Go to HHH home page.
Smart Politics
 


Bachmann Suffers Greatest Fall for Iowa Straw Poll Winner

Bookmark and Share

The Minnesota congresswoman sets a trio of unwelcome records after her poor showing in Iowa Tuesday

michelebachmann07.jpgWith her sixth place finish in Tuesday evening's Iowa caucuses, Republican U.S. Representative Michele Bachmann has put her name in the record books of presidential politics in the Hawkeye State.

Bachmann's showing in the caucuses is the worst of any of the seven Ames Straw Poll winners since its inception in 1979.

The previous worst performance in the caucuses by a Straw Poll victor was 1995's co-winner Texas U.S. Senator Phil Gramm.

Gramm tied Bob Dole with 24.4 percent of the Straw Poll vote, but sank all the way to fifth place in an eight-candidate field on Caucus Day the next February - behind Dole, Pat Buchanan, Lamar Alexander, and Steve Forbes.

Bachmann sank below Gramm's showing down to sixth place in a seven-candidate field (excluding Buddy Roemer).

Bachmann also set the record for the lowest percentage of the vote in the caucuses ever recorded by an Iowa Straw Poll winner at just 5 percent.

That dips well below the 9.3 percent Phil Gramm notched in 1995.

No other Straw Poll winner has received less than 24 percent in the caucuses.

The congresswoman's 23.6 percentage-point drop from her Ames showing (28.6 percent) to the caucuses (5.0 percent) is also the biggest among Straw Poll winners.

Gramm shed 15.1 percent off his Straw Poll tally, with no other Ames winner losing more than nine points.

Follow Smart Politics on Twitter.

Previous post: Could Rick Santorum Become the First Iowa Caucus One-Hit Wonder?
Next post: Joe Kennedy III May Reboot the Kennedy Dynasty's Congressional Franchise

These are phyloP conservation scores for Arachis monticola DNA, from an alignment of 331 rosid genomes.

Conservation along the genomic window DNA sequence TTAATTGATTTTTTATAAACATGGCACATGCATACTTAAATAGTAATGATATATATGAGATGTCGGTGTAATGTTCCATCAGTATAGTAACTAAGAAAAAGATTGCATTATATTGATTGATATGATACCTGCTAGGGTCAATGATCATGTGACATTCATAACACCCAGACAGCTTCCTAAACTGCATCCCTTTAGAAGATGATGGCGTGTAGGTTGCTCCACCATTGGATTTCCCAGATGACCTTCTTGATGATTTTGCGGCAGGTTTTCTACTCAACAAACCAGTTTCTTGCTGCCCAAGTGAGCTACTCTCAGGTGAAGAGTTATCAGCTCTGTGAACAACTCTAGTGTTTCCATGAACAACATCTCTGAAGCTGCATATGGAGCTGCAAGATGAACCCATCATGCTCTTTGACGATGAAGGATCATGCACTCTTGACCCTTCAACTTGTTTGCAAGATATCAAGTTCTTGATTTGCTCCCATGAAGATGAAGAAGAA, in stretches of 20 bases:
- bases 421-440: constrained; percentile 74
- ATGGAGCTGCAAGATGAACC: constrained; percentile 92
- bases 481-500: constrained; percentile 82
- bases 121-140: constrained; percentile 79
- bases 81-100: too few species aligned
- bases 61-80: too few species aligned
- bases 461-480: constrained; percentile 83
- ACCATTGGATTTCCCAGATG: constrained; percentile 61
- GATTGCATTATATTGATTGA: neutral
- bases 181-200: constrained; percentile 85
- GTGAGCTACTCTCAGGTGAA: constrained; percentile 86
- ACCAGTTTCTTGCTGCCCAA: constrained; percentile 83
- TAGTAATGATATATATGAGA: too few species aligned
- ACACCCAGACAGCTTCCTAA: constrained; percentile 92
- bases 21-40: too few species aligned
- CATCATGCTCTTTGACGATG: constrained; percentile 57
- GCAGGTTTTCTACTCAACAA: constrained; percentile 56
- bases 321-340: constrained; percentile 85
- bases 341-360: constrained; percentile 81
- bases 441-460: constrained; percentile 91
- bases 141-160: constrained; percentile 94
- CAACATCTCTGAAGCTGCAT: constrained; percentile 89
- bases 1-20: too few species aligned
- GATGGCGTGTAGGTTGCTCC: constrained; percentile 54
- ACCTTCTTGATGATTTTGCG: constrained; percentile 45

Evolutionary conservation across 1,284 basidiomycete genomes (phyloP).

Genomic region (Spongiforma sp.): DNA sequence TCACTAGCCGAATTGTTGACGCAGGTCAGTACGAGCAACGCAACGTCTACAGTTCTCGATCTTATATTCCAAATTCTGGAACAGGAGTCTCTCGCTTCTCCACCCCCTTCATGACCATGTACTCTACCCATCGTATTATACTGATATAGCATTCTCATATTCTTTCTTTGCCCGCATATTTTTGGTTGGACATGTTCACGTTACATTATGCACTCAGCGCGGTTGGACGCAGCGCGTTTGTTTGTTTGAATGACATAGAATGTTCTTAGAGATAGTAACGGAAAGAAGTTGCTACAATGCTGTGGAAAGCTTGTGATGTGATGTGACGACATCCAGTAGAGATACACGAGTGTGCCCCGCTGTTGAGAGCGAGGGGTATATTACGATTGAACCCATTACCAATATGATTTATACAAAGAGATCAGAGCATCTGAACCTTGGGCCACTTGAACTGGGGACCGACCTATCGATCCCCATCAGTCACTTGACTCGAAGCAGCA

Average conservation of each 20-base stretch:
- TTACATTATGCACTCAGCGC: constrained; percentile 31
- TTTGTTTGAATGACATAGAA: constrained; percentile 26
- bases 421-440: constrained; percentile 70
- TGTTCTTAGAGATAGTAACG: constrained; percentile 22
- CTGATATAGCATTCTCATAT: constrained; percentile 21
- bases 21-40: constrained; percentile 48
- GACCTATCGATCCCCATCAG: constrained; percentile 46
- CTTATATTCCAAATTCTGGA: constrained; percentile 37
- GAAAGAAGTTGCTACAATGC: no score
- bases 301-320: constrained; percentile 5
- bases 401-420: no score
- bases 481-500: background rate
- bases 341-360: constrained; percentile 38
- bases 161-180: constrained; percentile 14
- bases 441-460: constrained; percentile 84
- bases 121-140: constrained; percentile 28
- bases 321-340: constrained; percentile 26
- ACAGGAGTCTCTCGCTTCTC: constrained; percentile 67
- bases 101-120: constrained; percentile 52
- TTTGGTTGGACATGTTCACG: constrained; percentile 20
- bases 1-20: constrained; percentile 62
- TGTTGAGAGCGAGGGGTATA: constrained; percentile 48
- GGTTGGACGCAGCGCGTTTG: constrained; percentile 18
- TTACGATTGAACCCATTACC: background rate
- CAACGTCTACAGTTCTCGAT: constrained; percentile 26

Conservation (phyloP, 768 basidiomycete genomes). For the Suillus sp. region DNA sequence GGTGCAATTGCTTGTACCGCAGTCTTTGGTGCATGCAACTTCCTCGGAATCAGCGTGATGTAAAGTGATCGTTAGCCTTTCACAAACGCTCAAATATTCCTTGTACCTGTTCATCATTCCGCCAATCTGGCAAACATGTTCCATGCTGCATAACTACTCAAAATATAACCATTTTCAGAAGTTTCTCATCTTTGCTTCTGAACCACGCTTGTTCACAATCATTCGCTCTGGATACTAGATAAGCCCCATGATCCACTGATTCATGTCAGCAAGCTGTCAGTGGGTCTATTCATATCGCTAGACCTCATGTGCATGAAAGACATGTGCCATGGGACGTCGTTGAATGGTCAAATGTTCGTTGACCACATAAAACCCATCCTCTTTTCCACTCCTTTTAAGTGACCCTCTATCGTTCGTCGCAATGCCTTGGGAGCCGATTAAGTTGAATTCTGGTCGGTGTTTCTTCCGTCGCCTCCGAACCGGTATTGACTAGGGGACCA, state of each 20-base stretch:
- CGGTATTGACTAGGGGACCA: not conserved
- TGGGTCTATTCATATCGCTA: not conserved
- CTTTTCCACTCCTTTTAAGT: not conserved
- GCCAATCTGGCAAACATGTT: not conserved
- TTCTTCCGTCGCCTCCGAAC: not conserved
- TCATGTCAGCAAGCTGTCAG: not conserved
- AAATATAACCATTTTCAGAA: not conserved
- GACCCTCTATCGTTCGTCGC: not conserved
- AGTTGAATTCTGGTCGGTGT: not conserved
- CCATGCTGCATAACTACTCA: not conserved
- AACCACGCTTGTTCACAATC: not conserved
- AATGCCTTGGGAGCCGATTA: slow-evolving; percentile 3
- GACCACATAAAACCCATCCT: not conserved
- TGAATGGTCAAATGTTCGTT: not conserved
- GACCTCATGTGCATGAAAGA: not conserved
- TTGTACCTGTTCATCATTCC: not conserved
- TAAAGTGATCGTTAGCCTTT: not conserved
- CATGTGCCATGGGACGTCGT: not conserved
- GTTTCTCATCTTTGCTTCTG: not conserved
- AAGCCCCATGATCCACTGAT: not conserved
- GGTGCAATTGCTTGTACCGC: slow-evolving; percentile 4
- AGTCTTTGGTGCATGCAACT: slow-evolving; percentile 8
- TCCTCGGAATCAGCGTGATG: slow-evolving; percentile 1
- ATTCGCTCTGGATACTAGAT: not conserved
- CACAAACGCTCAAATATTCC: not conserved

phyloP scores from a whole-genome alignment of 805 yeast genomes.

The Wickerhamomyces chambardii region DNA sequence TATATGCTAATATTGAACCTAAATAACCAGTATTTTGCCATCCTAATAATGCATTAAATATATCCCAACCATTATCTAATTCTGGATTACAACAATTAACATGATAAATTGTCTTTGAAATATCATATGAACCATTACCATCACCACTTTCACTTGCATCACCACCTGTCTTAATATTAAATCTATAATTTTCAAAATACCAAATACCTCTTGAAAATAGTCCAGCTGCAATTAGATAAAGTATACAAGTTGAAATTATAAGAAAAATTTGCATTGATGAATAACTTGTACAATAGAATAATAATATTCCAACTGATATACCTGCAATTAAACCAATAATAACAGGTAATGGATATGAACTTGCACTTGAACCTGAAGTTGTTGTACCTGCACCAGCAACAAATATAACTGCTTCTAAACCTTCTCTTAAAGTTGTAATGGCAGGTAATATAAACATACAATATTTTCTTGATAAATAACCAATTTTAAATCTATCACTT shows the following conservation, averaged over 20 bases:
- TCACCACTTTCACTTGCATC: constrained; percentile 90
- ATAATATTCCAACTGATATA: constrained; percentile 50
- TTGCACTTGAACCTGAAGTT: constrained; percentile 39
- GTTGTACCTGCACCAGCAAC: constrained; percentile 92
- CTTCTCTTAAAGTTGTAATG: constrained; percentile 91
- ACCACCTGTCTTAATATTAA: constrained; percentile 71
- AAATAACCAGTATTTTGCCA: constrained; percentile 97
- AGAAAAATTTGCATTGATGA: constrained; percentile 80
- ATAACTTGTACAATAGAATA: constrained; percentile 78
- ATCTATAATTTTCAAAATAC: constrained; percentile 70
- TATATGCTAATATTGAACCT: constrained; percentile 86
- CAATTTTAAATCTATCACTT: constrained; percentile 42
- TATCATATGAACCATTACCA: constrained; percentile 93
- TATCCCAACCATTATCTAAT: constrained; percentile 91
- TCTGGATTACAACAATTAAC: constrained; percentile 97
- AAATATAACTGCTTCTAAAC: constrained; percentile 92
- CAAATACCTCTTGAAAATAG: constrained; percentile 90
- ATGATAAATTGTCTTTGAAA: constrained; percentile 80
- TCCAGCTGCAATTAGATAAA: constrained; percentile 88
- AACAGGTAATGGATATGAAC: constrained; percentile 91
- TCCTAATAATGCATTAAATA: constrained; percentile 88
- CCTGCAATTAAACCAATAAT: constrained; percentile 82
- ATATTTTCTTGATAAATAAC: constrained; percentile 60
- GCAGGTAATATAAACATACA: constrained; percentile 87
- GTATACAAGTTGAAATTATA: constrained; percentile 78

Leave a comment


Remains of the Data

Gender Equality in the US House: A State-by State Quarter-Century Report Card (1989-2014)

A study of 5,325 congressional elections finds the number of female U.S. Representatives has more than tripled over the last 25 years, but the rate at which women are elected to the chamber still varies greatly between the states.

Political Crumbs

Small Club in St. Paul

Mark Dayton is one of just three Minnesotans ever elected to three different statewide offices. Dayton, of course, had previously served as State Auditor (1991-1995) and U.S. Senator (2001-2007) before winning the governorship in 2010. At that time, he joined Republicans Edward Thye and J.A.A. Burnquist on this very short list. Burnquist was elected lieutenant governor in 1914 but then became governor after the death of Democrat Winfield Hammond in 1915. He then won the gubernatorial elections of 1916 and 1918 and eight terms as attorney general two decades later (1939-1955). Thye was similarly first elected lieutenant governor of the Gopher State and became governor after the resignation of fellow GOPer Harold Stasson in 1943. Thye won one additional full term as governor in 1944 and then two terms to the U.S. Senate (1947-1959). Twenty Minnesotans have been elected to two different statewide offices.


Respect Your Elders?

With retirement announcements this year by veteran U.S. Representatives such as 30-term Democrat John Dingell of Michigan, 20-term Democrat George Miller of California, and 18-term Republican Tom Petri of Wisconsin, it is no surprise that retirees from the 113th Congress are one of the most experienced cohorts in recent decades. Overall, these 24 exiting members of the House have served an average of 11.0 terms - the second longest tenure among retirees across the last 18 cycles since 1980. Only the U.S. Representatives retiring in 2006 had more experience, averaging 11.9 terms. (In that cycle, 10 of the 11 retiring members served at least 10 terms, with GOPer Bill Jenkins of Tennessee the lone exception at just five). Even without the aforementioned Dingell, the average length of service in the chamber of the remaining 23 retirees in 2014 is 10.2 terms - which would still be the third highest since 1980 behind the 2006 and 2012 (10.5 terms) cycles.


more POLITICAL CRUMBS

Humphrey School Sites
CSPG
Humphrey New Media Hub

Issues />

<div id=
Abortion
Afghanistan
Budget and taxes
Campaign finances
Crime and punishment
Economy and jobs
Education
Energy
Environment
Foreign affairs
Gender
Health
Housing
Ideology
Immigration
Iraq
Media
Military
Partisanship
Race and ethnicity
Reapportionment
Redistricting
Religion
Sexuality
Sports
Terrorism
Third parties
Transportation
Voting